That must be the starting point of our journey. Christ in us is not only our hope of glory; he is also the means of our walking as he walked. Start each day with thankfulness for all you are and have in Jesus. He promises to walk with us because he lives in us.
Jesus learned the ways of the Lord as a child
Jesus established strong spiritual roots in his childhood. Although the gospel writers give us just one story about Jesus as a boy, that is enough. His parents, Joseph and Mary, both walked in vital faith in the Lord. They obeyed God implicitly under the most demanding circumstances.
Joseph’s task was supremely painful, because he wanted to rid himself of pregnant Mary. However, when the angel told him not to do this, he listened and obeyed. When Mary could not understand how she could be pregnant while still a single woman, God told her how, not in medical but in spiritual terms. God’s Holy Spirit had impregnated her with his Son. Mary willingly submitted to the Lord.
Given these facts, it is safe to assume that Jesus imbibed strong faith as a child and youth. Luke’s brief conclusion tells us all we need to know: Jesus grew up with such unusual wisdom that he confounded the temple teachers. Beyond that, even at age 12, Jesus was known to walk favorably with God and the people—the neighbors and friends of Joseph and Mary and his brothers and sisters...
It's all here >>>
Jesus Hands. -Fran Dorsey
As a baby His mother lovingly counted to see that each finger was present on His hands
When He was a boy His hands growing He played wih His playmates
When He was twelve His hands held the sacred scrolls as He read from them
As a young man His had held a hammer and saw as He learned the trade of His father a carpenter
When began His ministry His hands pointed to the water jugs to be filled with water that was turned to wine
As a servant His hands healed the sick raised the dead and cast out demons from those in need
His hands blessed bread and fish as He reached out to the crowds to feed the multitudes
He comforted many with His hands
He even instructed the storm to calmness when the disciples feared their own death
His hands were used daily in the toils of life
His hands held the reigns of a colt as He rode into Jerusalem as their King
But when their King didn't satisfy their selfish needs and their pride they pierced those hands with nails and hung Him on a cross
His hands bled and His body bled and His fee bled and the blood from His hands, body and feet was the blood that was the ransom for our sins
And it is this blood that heals our bodies because He loves us
The word says that if we but ask He will answer our prayers so now we must raise our hands in prayer and thank Him for His love for us and receive His healing
Only in Jesus precious name only by His touch.
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Some friends in Asia asked to translate Seek God for the City 2014 for those who pray and read in Chinese. From what I’ve been told, they did a good job translating the entire prayer guide and making it available in both Traditional and Simplified text. The translation was completed only a few weeks ago. Most of our efforts have been focused on getting the prayer guide printed and distributed in Taiwan.
We are able to release the prayer guide in PDF form to be distributed widely but wisely. How to get a PDF copy: Please send your request telling us which version you would like to firstname.lastname@example.org. Please include your name, church and where you live. We will be able to provide you access to the PDF files.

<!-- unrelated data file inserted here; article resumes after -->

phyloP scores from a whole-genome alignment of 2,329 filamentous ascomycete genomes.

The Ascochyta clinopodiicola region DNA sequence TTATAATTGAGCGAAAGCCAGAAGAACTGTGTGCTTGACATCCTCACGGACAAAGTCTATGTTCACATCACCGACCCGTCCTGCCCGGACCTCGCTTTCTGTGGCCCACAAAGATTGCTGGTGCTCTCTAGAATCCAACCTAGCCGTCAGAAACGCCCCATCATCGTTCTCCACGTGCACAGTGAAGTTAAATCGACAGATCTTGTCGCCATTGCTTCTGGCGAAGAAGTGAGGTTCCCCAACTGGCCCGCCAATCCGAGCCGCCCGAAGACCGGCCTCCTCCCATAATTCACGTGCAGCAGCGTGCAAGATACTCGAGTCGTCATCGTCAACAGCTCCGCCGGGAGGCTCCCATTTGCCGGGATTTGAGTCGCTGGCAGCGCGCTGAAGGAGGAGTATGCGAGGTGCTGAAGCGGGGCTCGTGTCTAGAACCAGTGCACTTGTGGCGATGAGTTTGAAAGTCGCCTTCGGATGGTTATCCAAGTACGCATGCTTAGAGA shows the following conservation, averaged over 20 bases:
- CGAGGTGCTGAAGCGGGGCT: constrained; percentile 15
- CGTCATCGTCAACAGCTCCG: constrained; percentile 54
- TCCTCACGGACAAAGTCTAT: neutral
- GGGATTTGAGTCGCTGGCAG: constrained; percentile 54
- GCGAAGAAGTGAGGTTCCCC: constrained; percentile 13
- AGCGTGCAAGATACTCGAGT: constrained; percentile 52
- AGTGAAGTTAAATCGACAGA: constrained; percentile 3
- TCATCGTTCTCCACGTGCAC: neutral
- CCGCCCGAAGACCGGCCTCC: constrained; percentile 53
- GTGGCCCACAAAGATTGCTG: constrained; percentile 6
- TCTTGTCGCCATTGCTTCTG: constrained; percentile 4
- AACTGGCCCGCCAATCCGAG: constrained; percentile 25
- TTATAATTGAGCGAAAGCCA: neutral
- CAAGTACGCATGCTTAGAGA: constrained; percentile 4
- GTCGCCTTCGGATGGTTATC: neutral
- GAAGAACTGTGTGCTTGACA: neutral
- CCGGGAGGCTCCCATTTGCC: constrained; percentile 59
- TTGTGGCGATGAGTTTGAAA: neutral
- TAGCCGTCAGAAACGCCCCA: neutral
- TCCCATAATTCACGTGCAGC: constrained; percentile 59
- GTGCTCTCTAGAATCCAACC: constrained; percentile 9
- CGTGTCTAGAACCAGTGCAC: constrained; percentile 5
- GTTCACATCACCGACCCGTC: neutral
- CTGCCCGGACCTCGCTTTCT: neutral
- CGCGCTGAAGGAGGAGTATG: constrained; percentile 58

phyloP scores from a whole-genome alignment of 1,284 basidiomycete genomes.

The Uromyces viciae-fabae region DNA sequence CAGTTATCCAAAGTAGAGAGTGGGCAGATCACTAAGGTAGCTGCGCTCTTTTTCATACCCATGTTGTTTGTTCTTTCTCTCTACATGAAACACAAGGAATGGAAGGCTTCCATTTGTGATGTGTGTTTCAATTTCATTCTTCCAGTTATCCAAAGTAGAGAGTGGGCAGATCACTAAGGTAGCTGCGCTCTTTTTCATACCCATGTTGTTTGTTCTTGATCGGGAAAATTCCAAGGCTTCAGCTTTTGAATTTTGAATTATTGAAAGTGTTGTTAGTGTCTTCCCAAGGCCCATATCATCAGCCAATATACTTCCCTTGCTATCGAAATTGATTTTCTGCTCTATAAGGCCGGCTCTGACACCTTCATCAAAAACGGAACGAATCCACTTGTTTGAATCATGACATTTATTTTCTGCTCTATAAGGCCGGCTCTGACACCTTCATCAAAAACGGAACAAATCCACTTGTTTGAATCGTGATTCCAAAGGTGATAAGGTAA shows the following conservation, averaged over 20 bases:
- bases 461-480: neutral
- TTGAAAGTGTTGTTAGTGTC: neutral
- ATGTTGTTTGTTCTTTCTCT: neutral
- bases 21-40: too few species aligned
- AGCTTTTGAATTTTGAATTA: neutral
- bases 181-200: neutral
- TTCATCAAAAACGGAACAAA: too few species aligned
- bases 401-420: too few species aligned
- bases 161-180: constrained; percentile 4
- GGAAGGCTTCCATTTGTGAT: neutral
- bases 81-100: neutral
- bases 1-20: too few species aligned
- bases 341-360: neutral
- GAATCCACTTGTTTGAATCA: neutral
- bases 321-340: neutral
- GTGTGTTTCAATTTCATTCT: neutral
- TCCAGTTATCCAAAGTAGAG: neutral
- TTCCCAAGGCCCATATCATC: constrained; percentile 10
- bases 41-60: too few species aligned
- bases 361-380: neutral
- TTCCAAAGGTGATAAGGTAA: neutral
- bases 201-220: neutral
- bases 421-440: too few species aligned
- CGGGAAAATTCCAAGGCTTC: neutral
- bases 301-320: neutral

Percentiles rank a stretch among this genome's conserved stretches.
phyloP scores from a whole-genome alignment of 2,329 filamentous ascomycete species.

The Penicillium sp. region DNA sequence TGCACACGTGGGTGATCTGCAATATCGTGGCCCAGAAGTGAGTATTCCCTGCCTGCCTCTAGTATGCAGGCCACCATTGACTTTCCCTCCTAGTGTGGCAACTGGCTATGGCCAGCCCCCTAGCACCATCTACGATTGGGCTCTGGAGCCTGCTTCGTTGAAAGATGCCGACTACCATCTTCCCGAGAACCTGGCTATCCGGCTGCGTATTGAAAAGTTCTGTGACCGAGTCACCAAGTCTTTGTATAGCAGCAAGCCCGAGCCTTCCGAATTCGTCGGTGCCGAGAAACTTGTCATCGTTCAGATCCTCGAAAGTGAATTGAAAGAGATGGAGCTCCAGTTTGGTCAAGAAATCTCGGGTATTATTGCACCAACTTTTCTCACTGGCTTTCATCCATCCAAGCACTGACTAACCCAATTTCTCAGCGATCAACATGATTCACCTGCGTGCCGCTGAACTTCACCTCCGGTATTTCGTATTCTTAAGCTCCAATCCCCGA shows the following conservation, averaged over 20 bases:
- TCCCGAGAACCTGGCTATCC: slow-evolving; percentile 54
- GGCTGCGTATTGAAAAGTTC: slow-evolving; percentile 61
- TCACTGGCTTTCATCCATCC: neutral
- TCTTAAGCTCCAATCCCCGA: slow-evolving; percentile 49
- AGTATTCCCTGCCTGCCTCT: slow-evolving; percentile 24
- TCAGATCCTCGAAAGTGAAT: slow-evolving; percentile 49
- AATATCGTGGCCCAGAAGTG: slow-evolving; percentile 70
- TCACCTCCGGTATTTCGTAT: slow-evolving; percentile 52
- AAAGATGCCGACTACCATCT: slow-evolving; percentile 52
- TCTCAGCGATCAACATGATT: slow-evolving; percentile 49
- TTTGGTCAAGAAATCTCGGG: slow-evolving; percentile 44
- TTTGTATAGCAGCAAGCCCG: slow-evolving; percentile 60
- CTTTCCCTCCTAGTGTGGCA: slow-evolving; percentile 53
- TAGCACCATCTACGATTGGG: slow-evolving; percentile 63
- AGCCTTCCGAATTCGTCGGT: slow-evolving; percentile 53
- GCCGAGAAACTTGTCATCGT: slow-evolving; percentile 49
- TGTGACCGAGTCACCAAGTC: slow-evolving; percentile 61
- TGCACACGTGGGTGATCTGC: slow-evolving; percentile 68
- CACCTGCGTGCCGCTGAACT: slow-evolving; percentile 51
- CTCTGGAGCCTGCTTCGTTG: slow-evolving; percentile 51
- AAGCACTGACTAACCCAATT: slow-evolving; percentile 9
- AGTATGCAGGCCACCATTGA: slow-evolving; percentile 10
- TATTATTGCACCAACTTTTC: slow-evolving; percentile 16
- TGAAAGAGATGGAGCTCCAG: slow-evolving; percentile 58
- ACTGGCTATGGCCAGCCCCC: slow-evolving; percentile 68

Please accept our apologies for providing this to you at this late date. Our hope is that it will still prove to be helpful. Please let us know how Seek God for the City proves valuable to mobilize and strengthen united prayer among Chinese reading/praying people. We anticipate that future editions may also be translated. Your feedback will be helpful. It’s a joy to be praying with you and many others.
Yours gladly in hope for His glory,
Steve Hawthorne, Director
One of the most important seasons is almost here, and American Bible Society is excited to share this journey with you and your loved ones. Please join us for 7 weeks of Easter devotional emails.
Each week in Lent we would like to send you a free email with Scriptures to read each day along with a Lenten thought that will help prepare your heart for repentance and renewal.
Our team at American Bible Society has prepared a remarkable 40-day Lenten devotional journey through God's Word plus celebratory thoughts for Easter Sunday.
Each of the seven emails you will receive, only if you sign up to receive them, will contain a daily devotional that will inspire you and help you reflect during the entire week. You can simply read the Scriptures each day for a week along with the summary thought for the day that is in the email. Or ...
To take full advantage of the Easter series, simply click on the daily link and you will go directly to the complete devotional verse and biblical thoughts for a more profound and enriching Lenten experience.
No matter how you choose to use this Lenten series, I’m confident that you will be blessed and encouraged. Your journey from Genesis to Revelation will be a rich personal encounter with the God of the Bible as you contemplate what his son, Jesus Christ, did to offer you and me life, hope and a future.
Join me each week as this email series walks us along God’s marvelous path of grace and forgiveness. Let’s make the coming Lenten season a time of spiritual enrichment to be long remembered!